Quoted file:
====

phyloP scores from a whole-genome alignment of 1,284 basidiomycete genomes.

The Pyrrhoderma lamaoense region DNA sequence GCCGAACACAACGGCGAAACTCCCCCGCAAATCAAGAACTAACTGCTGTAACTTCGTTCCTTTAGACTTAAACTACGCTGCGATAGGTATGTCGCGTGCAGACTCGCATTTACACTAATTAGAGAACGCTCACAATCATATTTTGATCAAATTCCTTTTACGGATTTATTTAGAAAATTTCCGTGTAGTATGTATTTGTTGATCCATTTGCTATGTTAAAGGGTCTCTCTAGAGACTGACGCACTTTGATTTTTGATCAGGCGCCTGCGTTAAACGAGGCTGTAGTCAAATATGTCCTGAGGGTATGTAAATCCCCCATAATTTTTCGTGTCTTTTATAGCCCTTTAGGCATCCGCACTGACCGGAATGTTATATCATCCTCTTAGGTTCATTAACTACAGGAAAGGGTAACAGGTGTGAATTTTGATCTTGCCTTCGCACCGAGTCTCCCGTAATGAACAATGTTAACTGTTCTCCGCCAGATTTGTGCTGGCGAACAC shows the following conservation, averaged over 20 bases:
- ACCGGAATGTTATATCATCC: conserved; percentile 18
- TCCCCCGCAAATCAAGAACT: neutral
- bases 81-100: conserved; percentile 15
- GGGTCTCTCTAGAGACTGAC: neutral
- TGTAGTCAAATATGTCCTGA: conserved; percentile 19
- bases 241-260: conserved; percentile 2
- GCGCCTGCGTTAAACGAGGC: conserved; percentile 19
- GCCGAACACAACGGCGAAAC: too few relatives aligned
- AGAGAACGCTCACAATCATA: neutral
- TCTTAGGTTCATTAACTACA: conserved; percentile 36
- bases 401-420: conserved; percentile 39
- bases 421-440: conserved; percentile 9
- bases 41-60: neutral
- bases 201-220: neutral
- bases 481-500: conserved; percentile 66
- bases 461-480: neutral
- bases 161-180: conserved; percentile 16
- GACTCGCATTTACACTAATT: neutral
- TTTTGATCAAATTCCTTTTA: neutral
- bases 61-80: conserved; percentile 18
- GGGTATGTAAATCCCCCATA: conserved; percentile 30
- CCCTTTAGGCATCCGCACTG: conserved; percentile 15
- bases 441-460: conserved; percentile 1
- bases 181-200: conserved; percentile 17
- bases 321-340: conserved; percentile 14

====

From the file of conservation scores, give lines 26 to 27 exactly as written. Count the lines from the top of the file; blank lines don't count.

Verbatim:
- bases 181-200: conserved; percentile 17
- bases 321-340: conserved; percentile 14